Lastly, we took a ride to Pisa to go see the leaning tower. The tower is simply the bell tower of the Cathedral of Pisa. Its lean is unintentional. When it first underwent construction, the foundation below it on one side was too soft and the tower began to lean. It continued leaning and tilting for the decades the cathedral was being built and was finally stabilized and partially corrected in the late 20th/early 21st centuries. 
Third stop: Pisa
We got to hop onto a fun little train to make our way to Pisa.

View during our train ride

Wall outside the Cathedral of Pisa

Cathedral of Pisa

Bell tower looking up

I knew the tower would be leaning, but when
 I actually saw it in person, I was surprised
at how tilted it really was!

Inside the cathedral

Jacob couldn't resist the cliche pose that one
has to do when visiting the tower.
I don't think the guy behind him could

After Pisa, we headed back to Florence to see a few more sites before heading to Spain.

We found great online reviews for a sandwich shop in
Florence. It was completely packed and the line to get in
was out the door and into the street. When we went in, it was
such bustle of noise, chaos, sandwich making and
Italian speaking that I just had the guy make a sandwich
of his recommendation for me.  

It had prosciutto, cheese, olive tapenade, and arugula among
other things. So good.

Jacob ordered his own sandwich (needed more meat) and
we sat on the curb to eat them. It was a fun lunch.

After eating, we headed up to one of the
highest points in Florence to see a few
more sites and get a glimpse of Florence
from up above.

When we got to the top, we could see the Florence Cathedral
and duomo.

Arno River and city of Florence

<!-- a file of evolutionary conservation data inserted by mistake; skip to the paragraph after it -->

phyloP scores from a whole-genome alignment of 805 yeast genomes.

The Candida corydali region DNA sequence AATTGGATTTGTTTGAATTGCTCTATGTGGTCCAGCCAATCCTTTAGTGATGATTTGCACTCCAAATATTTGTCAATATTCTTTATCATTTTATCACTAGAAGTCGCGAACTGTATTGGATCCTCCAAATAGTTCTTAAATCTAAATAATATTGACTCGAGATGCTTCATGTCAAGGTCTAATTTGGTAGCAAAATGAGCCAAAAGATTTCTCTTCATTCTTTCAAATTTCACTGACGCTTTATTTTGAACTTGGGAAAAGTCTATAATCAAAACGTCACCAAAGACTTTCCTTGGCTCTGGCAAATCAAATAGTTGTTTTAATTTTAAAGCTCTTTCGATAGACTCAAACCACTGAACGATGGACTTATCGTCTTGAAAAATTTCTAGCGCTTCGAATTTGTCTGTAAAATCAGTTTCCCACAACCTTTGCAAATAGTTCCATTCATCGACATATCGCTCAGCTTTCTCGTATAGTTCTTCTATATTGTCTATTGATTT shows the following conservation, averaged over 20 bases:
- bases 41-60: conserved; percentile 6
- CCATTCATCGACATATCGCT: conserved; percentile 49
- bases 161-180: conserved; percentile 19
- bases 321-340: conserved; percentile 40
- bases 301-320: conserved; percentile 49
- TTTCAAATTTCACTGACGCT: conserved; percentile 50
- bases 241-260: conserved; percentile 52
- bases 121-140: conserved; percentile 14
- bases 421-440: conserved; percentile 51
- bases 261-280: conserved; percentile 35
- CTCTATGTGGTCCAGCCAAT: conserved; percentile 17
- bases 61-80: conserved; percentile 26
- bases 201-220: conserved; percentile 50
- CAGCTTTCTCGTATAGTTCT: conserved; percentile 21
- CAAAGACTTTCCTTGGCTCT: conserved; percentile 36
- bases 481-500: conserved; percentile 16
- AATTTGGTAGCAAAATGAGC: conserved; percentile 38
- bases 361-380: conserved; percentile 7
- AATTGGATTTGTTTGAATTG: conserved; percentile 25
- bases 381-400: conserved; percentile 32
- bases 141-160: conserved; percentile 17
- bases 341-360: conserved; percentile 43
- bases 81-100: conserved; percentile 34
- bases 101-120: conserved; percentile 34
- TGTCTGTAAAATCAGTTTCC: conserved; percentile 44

Replica of the David statue

Jacob looking down at Florence

San Miniato al Monte
The basilica was named after St. Miniato, an Armenian
prince that served in the Roman army. He was later
denounced as a Christian and became hermit. He was
persecuted and tortured for not sacrificing to Roman gods,
and at one point he even was thrown into an arena with a
panther, but emerged unharmed. He was eventually
beheaded by Emperor Deicus. Legend says, he picked up
his own head, crossed the Arno river, and returned to his
hermitage in the hill.  


Inside the basilica of San Miniato al Monte

One of my all time favorite pictures. When
we were standing outside, we saw a group
of nuns coming up the stairs. I thought this
women looked so beautiful in her white
attire. She even stopped and looked up as
I took her picture. Hope she didn't mind! 

Tombs and graves of the deceased

One of many mausoleums



After leaving Italy, we flew to Barcelona. Now, technically speaking, Barcelona is the capital of the autonomous community of Catalonia, which is an officially recognized nationality. For the sake of this blog however, let's just say we were in Spain. When we arrived, the first thing I noticed was how new everything looked. It was interesting going from such old cities and hotels to newer ones. The hotel in Barcelona was completely unlike the hotels in Rome and Florence. It was very contemporary and chic. I loved the design of the lounge and bar area!

Our room

Our bathroom

Obsessed with toiletries. Not sure why, considering I
usually use my own anyways.

Hotel Bar

Hotel Lounge

Hotel computer area
Our first major stop in Barcelona was at the Sagrada Familia. I was so excited to see this! I remember learning about the architect Antoni Gaudi, when I was an interior design major, and I developed a love for his designs early on. Needless to say, it ended up being one of my favorite sites that we visited. The Sagrada Familia is a Roman Catholic church designed by the Gaudi who was " of the outstanding figures of Catalan culture and international architecture. He was born in Baix Camp, but it was in Barcelona that he studied, worked and lived with his family. It is also in the city that we find most of his work. He was first and foremost an architect, but he also designed furniture and objects and worked in town planning and landscaping, amongst other disciplines. In all those fields he developed a highly expressive language of his own and created a body of work that speaks directly to the senses."